The dos and don'ts of home renovations
New Zealanders spent more than $1.4 billion on residential alterations, additions and out buildings last year.
That's a lot of sheds, extra bedrooms, new kitchens and depending on where you live, swimming pools.
In a flat construction sector this category saw the biggest growth for pre-GST residential construction spend in 2010 according to Statistics New Zealand, rebounding from decreases in the two previous years to book a 9.2 per cent boost worth $121 million and the highest year end result since 2006.
The residential splurge peaked in the June quarter with almost $400m spent, the highest quarter spend for residential alterations since the end of 2007.
And these figures don't include jobs worth less than $5000 or those glorious small scale DIY projects Kiwis love to have a go at.
Anecdotally some real estate agents and builders reckon that the rebirth of renovations is a result of the recession and torpid real estate market as Kiwis stay put and do up, rather than sell up and move up.
Or, it could be just that innate desire Kiwis seem to have to "do something" to a house, Morgans Property Valuations' Paul van Velthooven says.
So, you own a house and you desperately want to "do something." As Dennis Hopper's explosive baddie character in the movie Speed said to great effect, 'what do you do? What do you do?'.
Because if you get an alteration wrong, spend too much or simply do something to the house that doesn't make any sense, your ideal alteration can blow up in your face and vaporise not just your cash but also potentially the property's value.
The dos and don'ts
There are no absolute winners or total duds when it comes to renovations - except for in the US.
Research in America found that steel front doors - yes, steel doors - are a sure fire winner in the states recouping over 100 per cent of their cost when a property is sold.
Unfortunately there's no Kiwi version of the steel door, but there are some ways to determine if you are getting value for money and to avoid making a whopping mistake.
Firstly, analyse your motives for committing to a project.
Do you want to do something that adds value to the house? Do you need to add more space for your family? Do you want a pimping spa pool just because you've always wanted one?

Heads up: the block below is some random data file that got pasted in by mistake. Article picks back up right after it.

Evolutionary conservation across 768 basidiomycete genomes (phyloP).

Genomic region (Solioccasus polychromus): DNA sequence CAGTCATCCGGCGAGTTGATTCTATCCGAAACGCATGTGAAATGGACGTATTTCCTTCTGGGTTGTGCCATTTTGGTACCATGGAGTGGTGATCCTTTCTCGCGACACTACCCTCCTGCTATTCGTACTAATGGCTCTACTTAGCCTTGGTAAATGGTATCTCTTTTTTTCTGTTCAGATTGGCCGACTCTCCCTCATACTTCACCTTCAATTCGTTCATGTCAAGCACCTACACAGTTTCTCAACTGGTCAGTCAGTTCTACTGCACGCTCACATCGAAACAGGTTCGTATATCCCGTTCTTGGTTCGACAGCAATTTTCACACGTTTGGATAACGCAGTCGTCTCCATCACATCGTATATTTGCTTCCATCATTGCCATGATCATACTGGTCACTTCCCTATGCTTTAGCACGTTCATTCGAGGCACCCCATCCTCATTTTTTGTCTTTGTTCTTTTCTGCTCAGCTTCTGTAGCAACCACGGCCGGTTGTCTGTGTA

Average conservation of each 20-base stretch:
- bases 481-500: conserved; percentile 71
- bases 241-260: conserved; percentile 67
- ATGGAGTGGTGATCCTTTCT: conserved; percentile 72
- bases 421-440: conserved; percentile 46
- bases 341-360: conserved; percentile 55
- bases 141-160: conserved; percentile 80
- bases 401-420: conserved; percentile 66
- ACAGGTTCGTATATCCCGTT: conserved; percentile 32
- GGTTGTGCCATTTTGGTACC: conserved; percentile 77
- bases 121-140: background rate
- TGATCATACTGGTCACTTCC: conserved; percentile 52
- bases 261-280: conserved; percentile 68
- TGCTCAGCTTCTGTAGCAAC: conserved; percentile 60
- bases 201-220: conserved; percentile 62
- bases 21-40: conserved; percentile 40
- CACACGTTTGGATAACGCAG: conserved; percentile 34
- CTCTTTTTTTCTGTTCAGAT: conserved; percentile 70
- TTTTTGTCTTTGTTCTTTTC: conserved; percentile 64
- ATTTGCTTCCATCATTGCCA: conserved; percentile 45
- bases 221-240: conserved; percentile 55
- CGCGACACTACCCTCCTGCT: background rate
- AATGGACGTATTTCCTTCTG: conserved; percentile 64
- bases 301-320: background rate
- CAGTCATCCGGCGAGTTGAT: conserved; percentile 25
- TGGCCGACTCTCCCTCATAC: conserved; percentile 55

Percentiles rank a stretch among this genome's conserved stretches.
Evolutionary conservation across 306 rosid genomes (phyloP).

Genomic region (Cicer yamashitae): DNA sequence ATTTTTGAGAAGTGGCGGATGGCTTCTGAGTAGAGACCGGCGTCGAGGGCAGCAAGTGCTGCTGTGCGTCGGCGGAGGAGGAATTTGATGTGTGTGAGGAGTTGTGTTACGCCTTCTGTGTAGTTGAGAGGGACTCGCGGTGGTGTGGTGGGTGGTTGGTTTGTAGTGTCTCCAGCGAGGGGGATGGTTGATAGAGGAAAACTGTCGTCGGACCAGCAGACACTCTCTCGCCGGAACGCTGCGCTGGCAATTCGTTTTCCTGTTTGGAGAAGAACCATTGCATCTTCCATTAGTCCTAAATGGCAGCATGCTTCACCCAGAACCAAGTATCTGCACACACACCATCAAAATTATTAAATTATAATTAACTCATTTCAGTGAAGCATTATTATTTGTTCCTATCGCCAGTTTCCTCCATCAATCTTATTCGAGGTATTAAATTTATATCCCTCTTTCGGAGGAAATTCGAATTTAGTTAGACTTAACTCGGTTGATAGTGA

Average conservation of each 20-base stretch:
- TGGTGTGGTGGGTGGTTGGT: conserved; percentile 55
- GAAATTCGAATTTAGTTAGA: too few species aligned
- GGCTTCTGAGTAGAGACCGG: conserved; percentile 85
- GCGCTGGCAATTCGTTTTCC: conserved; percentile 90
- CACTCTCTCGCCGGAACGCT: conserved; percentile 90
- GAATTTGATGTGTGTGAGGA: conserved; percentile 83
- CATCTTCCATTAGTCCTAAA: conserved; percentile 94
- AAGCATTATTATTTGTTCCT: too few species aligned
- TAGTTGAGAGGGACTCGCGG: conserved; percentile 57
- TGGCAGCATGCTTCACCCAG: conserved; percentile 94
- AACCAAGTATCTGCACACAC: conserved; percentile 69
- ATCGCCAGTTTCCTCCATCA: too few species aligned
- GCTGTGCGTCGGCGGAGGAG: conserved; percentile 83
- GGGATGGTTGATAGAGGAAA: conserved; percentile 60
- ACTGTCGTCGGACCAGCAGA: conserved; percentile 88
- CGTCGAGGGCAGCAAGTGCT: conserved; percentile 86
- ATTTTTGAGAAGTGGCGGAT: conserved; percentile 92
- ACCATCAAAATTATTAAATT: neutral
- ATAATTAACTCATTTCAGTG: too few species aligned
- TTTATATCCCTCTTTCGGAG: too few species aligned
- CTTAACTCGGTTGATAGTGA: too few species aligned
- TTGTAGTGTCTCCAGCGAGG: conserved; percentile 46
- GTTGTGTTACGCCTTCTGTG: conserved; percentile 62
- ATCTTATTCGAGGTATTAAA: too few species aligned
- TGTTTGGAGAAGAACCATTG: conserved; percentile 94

Each of these reasons are legitimate but should be approached with the usual caution.
Try to be dispassionate - getting emotional is a big mistake.
Make sure you understand what overcapitalisation is in order to avoid it. In short, it is spending more money on an alteration than you can make back when you sell.
A general rule of thumb is to spend no more than 25 per cent of the value of your house on renovations.
Another oft-quoted rule of thumb is to factor in a cost of $1500 per square metre for basic building work.
Also think about how you want to live in your house.
If you're settling up for the long haul then that spa you've long-lusted after but that won't do anything for your home's value, probably is a good idea after all.
But if you're planning on shaping up and shipping out sooner rather than later, the cost and upkeep is unlikely to be worth it.
Tommy's real estate agent David Platt says once you've established what it is you want to do, as with all property deals, do your research in order to dodge a costly error.
Check out other properties in your area. Are they mainly four bedrooms? Do they have big garages with multiple covered car parks?
Thinking about adding that fourth bedroom in keeping with the neighbourhood? You have to consider how this alteration will fit in with the rest of the house, Platt says.
If you add another bedroom and bathroom but leave the living areas small, the house will feel out of proportion, he says.
"I have seen plenty of alterations over the years that weren't in keeping with the rest of the house. This doesn't appeal to the market."
Before you get work underway, or even working drawings, Platt reckons it's a smart idea to call in an expert, be it an agent, valuer or architect.
They will help you determine what the project's cost versus the potential gain in price for the property. And if the numbers don't add up, don't go ahead.
But in order to get the go ahead from the bank you may need to talk to someone like him anyway, van Velthooven says.
He says projects upwards of $25,000 which need bank funding sometimes require a valuer's opinion before the bank will sign off on a loan.
"If it's $10,000 you probably won't need to worry but if it's $110,000 you will have to. This is piece of mind not only for the bank, but also for you that what you are doing is financially sound."
A classic example of an addition unlikely to add value in the Wellington market is swimming pools, Platt says.
He says you would be unlikely to recoup the rather hefty cost of an in-ground pool because for obvious weather-related reasons they're just not sought after.
So what does he recommend? Not much really.
He says if you're looking at flicking on a property quickly, say in less than a year, don't do anything at all.
Platt recommends keeping your renovations cosmetic if possible.
"It's amazing what a paint job can do,'' he says. Providing it's not fluoro-orange with pink polka dots.
"People can get carried away," van Velthooven says.
"Odd design, colour choices or over the top fittings don't necessarily add the value you may have expected."
So there is no hard and fast rule when it comes to successful alterations and renovations except for not doing something crazy, thinking hard about value before you make any moves, and consider is that the address you want to grow old at.
Useful websites for renovation tips: